If you’ve ever done any study of mirrors or used them in technical ways for stage performances, you know how much mystery mirrors have. In performance art alone, mirrors have brought some amazing stage effects that still get talked about today. Pepper’s Ghost, for instance, is an ingenuous mirror effect created in the 1860s that allowed for a ghostly transparent image to appear out in the open. It’s an effect widely used today (look to Disneyland’s Haunted Mansion) and still perplexes as many people now as it did 150 years ago.
That may be the origins behind the movie idea of a ghostly image appearing in a mirror and ultimately sealing a mirror gazer’s fate. With “Oculus” now being the latest of these mirror-obsessed horror films, what have we already seen in film that compares? You can probably name one immediately. However, the horror potentials of a mirror have been done more times than you may remember, and mainly within the last 35 years.
Anybody who thinks of a mirror in a horror film is going to think of this film first, even if it was far from the first using mirrors in horrific ways. This one wrapped an entire plot around the urban legend that if you named a particular murderous person from the past five times, that person would appear in the mirror. Of course, characters usually only think with 1% of their brain in these plots and are compelled into doing stupid things.
In “Candyman”, this plot goes from one-note into something much more elaborate with the main character, Helen Lyle (played Virginia Madsen). It was all enough to spawn two sequels and new nightmares in those who spend half their life looking in mirrors.
“The Shining” (1980)
This might have been the first example of seeing something horrific in a mirror. You could technically place Orson Welles’s “Lady from Shanghai” in 1948 and its horrific funhouse of mirrors sequence as the first truly nerve-rattling mirror scene. It’s too bad it can’t count as a horror movie, despite the nightmarish reflections of ordinary human beings. Nevertheless, “The Shining” was the first film to use something other than a human or horrific being in a mirror to reflect a sense of dread. Seeing the mirror image of the word “murder” handwritten on a door still gives more shakes than the infamous hallway twins do.
It’s an example of how not showing something explicit in the mirror can make the mirror a much more mysterious realm. With “The Shining’s” subtle exploration of dual realities, mirror images become as fascinatingly creepy as Lewis Carroll’s “Alice Through the Looking Glass.”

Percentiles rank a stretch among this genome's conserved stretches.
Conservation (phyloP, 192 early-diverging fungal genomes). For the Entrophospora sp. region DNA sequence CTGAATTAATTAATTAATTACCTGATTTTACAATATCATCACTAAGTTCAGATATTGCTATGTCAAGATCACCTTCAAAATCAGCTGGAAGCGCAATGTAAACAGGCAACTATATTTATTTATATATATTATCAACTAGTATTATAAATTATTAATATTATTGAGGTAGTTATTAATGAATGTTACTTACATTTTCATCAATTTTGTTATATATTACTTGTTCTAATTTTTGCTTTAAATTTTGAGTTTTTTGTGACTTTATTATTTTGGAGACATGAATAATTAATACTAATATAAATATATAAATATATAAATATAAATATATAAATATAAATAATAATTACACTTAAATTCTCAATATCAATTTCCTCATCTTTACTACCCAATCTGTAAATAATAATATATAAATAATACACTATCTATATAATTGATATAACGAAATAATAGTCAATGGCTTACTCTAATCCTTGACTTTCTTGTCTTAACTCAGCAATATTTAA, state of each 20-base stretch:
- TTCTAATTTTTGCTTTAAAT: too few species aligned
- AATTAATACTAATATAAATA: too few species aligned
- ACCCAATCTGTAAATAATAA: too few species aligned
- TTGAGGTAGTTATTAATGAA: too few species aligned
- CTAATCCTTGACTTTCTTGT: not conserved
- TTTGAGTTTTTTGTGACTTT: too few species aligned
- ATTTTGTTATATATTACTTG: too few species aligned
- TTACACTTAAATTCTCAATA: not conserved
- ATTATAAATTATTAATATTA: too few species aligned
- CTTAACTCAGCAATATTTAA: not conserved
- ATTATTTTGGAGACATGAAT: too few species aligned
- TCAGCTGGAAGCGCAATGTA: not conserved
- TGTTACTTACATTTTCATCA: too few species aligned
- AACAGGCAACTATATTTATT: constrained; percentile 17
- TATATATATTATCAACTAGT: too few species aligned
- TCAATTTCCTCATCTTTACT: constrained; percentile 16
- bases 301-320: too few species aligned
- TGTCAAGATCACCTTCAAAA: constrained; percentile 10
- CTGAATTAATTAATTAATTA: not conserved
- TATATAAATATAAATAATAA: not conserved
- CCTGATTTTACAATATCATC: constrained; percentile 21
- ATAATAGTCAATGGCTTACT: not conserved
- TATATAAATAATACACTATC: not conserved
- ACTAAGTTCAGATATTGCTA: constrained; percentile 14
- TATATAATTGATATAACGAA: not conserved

Out of all the memorable scenes in Steven Spielberg’s “Poltergeist”, you’d think that the infamous swimming pool scene at the end would be analyzed to the hilt. But, no, it seems everyone always brings up that scene when one of the researchers residing in the house wakes up in the middle of the night to raid the family refrigerator. After some strange experiences, he runs to the bathroom where he notices his face starting to decompose in the mirror. Cue the hallucinatory moment when he begins pulling his face apart to the bone in the goriest scene Spielberg ever dared do next to pivotal moments in “Schindler’s List.”
Today, it may look obvious how much prosthetic makeup was used in the scene, even though it still packs a jolt. If you don’t think of that scene every time you shave in the mirror, then you’re much better off being forgetful.
Speaking of shaving in the mirror, the interesting remake of “Dracula” in 1992 gave a different example of showing and not showing all in one scene. The idea of a vampire not being able to reflect in a mirror is already chilling enough when a big-haired Drac is sneaking up on you from behind. This must have made even Keanu Reeves bristle with emotion at the concept while his character, Jonathan Harker, shaves in the mirror.
Seeing Dracula’s ominous hand in the foreground and nothing in the background mirror with Reeves was an excellent use of mirror tricks just before the age of CGI. It’s too bad more Dracula movies prior to this one didn’t play up the conceit of not reflecting in large mirrors, despite the complication in early special effects.
After “Oculus”, let’s hope that what we don’t see in a mirror makes a comeback in movies for the sake of keeping mirrors mysterious. Having a figure appear there may not be any scarier now than when we stand in front of a mirror looking at ourselves dressed in a Halloween costume.